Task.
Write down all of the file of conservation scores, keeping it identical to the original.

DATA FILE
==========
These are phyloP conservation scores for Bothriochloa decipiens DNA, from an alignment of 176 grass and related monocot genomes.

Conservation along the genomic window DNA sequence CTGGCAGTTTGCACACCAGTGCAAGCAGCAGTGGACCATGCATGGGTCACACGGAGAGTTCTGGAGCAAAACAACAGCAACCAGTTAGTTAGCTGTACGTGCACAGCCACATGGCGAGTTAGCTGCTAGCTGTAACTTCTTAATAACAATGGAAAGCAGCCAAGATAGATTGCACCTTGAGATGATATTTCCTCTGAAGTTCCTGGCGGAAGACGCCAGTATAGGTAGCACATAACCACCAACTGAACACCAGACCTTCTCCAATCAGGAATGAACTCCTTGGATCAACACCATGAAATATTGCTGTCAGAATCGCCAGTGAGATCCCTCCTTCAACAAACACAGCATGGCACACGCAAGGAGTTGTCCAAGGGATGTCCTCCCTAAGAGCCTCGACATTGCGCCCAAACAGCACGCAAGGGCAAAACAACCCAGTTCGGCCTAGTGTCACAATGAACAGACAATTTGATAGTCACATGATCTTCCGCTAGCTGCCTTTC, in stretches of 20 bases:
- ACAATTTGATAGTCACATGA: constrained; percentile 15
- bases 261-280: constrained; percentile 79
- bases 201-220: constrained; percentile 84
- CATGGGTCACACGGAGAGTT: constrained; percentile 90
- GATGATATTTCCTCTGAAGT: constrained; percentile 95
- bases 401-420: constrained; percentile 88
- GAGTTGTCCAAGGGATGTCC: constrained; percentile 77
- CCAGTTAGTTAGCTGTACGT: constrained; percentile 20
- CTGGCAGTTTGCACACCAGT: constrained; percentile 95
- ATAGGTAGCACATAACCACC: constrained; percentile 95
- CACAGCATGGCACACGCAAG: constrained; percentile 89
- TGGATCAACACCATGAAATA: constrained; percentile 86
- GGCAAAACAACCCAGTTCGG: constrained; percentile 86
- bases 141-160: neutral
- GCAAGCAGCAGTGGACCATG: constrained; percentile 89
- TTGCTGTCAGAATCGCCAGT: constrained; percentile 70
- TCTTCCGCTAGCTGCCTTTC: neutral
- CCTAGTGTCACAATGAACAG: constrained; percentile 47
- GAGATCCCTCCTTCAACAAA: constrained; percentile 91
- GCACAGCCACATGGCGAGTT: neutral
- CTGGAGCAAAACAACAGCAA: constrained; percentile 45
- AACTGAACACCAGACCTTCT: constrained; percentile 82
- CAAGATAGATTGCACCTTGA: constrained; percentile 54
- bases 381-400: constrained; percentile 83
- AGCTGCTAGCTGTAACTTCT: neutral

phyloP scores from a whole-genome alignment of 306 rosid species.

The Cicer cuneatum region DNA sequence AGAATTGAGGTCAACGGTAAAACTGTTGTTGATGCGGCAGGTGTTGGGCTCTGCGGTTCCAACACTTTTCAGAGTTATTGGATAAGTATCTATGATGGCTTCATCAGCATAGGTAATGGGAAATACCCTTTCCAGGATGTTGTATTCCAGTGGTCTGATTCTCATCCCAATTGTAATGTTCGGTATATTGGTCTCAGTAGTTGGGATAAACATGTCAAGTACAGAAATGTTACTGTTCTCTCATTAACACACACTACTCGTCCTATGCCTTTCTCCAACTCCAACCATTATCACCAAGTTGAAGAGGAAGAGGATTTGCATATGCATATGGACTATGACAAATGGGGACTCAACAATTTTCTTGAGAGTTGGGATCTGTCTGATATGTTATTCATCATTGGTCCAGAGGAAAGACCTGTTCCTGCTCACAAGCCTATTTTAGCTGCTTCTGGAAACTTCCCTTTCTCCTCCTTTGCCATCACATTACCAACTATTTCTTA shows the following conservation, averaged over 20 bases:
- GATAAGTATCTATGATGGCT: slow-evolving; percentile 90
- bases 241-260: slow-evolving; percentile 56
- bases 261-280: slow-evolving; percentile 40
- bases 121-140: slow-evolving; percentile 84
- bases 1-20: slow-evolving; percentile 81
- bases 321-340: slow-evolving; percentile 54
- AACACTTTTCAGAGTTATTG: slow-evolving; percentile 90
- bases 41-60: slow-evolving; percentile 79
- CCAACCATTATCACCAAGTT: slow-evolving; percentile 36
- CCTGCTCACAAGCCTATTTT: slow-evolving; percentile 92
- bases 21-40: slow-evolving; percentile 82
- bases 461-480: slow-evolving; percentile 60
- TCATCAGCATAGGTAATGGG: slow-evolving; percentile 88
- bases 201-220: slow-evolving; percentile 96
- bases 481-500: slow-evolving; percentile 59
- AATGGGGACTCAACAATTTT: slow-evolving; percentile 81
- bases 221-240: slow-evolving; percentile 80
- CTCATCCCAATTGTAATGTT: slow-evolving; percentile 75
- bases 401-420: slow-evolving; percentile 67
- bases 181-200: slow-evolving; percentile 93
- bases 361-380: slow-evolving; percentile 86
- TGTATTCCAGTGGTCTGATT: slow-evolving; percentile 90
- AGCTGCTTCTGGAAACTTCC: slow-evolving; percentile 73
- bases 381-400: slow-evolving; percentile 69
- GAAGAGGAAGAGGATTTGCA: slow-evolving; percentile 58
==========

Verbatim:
These are phyloP conservation scores for Bothriochloa decipiens DNA, from an alignment of 176 grass and related monocot genomes.

Conservation along the genomic window DNA sequence CTGGCAGTTTGCACACCAGTGCAAGCAGCAGTGGACCATGCATGGGTCACACGGAGAGTTCTGGAGCAAAACAACAGCAACCAGTTAGTTAGCTGTACGTGCACAGCCACATGGCGAGTTAGCTGCTAGCTGTAACTTCTTAATAACAATGGAAAGCAGCCAAGATAGATTGCACCTTGAGATGATATTTCCTCTGAAGTTCCTGGCGGAAGACGCCAGTATAGGTAGCACATAACCACCAACTGAACACCAGACCTTCTCCAATCAGGAATGAACTCCTTGGATCAACACCATGAAATATTGCTGTCAGAATCGCCAGTGAGATCCCTCCTTCAACAAACACAGCATGGCACACGCAAGGAGTTGTCCAAGGGATGTCCTCCCTAAGAGCCTCGACATTGCGCCCAAACAGCACGCAAGGGCAAAACAACCCAGTTCGGCCTAGTGTCACAATGAACAGACAATTTGATAGTCACATGATCTTCCGCTAGCTGCCTTTC, in stretches of 20 bases:
- ACAATTTGATAGTCACATGA: constrained; percentile 15
- bases 261-280: constrained; percentile 79
- bases 201-220: constrained; percentile 84
- CATGGGTCACACGGAGAGTT: constrained; percentile 90
- GATGATATTTCCTCTGAAGT: constrained; percentile 95
- bases 401-420: constrained; percentile 88
- GAGTTGTCCAAGGGATGTCC: constrained; percentile 77
- CCAGTTAGTTAGCTGTACGT: constrained; percentile 20
- CTGGCAGTTTGCACACCAGT: constrained; percentile 95
- ATAGGTAGCACATAACCACC: constrained; percentile 95
- CACAGCATGGCACACGCAAG: constrained; percentile 89
- TGGATCAACACCATGAAATA: constrained; percentile 86
- GGCAAAACAACCCAGTTCGG: constrained; percentile 86
- bases 141-160: neutral
- GCAAGCAGCAGTGGACCATG: constrained; percentile 89
- TTGCTGTCAGAATCGCCAGT: constrained; percentile 70
- TCTTCCGCTAGCTGCCTTTC: neutral
- CCTAGTGTCACAATGAACAG: constrained; percentile 47
- GAGATCCCTCCTTCAACAAA: constrained; percentile 91
- GCACAGCCACATGGCGAGTT: neutral
- CTGGAGCAAAACAACAGCAA: constrained; percentile 45
- AACTGAACACCAGACCTTCT: constrained; percentile 82
- CAAGATAGATTGCACCTTGA: constrained; percentile 54
- bases 381-400: constrained; percentile 83
- AGCTGCTAGCTGTAACTTCT: neutral

phyloP scores from a whole-genome alignment of 306 rosid species.

The Cicer cuneatum region DNA sequence AGAATTGAGGTCAACGGTAAAACTGTTGTTGATGCGGCAGGTGTTGGGCTCTGCGGTTCCAACACTTTTCAGAGTTATTGGATAAGTATCTATGATGGCTTCATCAGCATAGGTAATGGGAAATACCCTTTCCAGGATGTTGTATTCCAGTGGTCTGATTCTCATCCCAATTGTAATGTTCGGTATATTGGTCTCAGTAGTTGGGATAAACATGTCAAGTACAGAAATGTTACTGTTCTCTCATTAACACACACTACTCGTCCTATGCCTTTCTCCAACTCCAACCATTATCACCAAGTTGAAGAGGAAGAGGATTTGCATATGCATATGGACTATGACAAATGGGGACTCAACAATTTTCTTGAGAGTTGGGATCTGTCTGATATGTTATTCATCATTGGTCCAGAGGAAAGACCTGTTCCTGCTCACAAGCCTATTTTAGCTGCTTCTGGAAACTTCCCTTTCTCCTCCTTTGCCATCACATTACCAACTATTTCTTA shows the following conservation, averaged over 20 bases:
- GATAAGTATCTATGATGGCT: slow-evolving; percentile 90
- bases 241-260: slow-evolving; percentile 56
- bases 261-280: slow-evolving; percentile 40
- bases 121-140: slow-evolving; percentile 84
- bases 1-20: slow-evolving; percentile 81
- bases 321-340: slow-evolving; percentile 54
- AACACTTTTCAGAGTTATTG: slow-evolving; percentile 90
- bases 41-60: slow-evolving; percentile 79
- CCAACCATTATCACCAAGTT: slow-evolving; percentile 36
- CCTGCTCACAAGCCTATTTT: slow-evolving; percentile 92
- bases 21-40: slow-evolving; percentile 82
- bases 461-480: slow-evolving; percentile 60
- TCATCAGCATAGGTAATGGG: slow-evolving; percentile 88
- bases 201-220: slow-evolving; percentile 96
- bases 481-500: slow-evolving; percentile 59
- AATGGGGACTCAACAATTTT: slow-evolving; percentile 81
- bases 221-240: slow-evolving; percentile 80
- CTCATCCCAATTGTAATGTT: slow-evolving; percentile 75
- bases 401-420: slow-evolving; percentile 67
- bases 181-200: slow-evolving; percentile 93
- bases 361-380: slow-evolving; percentile 86
- TGTATTCCAGTGGTCTGATT: slow-evolving; percentile 90
- AGCTGCTTCTGGAAACTTCC: slow-evolving; percentile 73
- bases 381-400: slow-evolving; percentile 69
- GAAGAGGAAGAGGATTTGCA: slow-evolving; percentile 58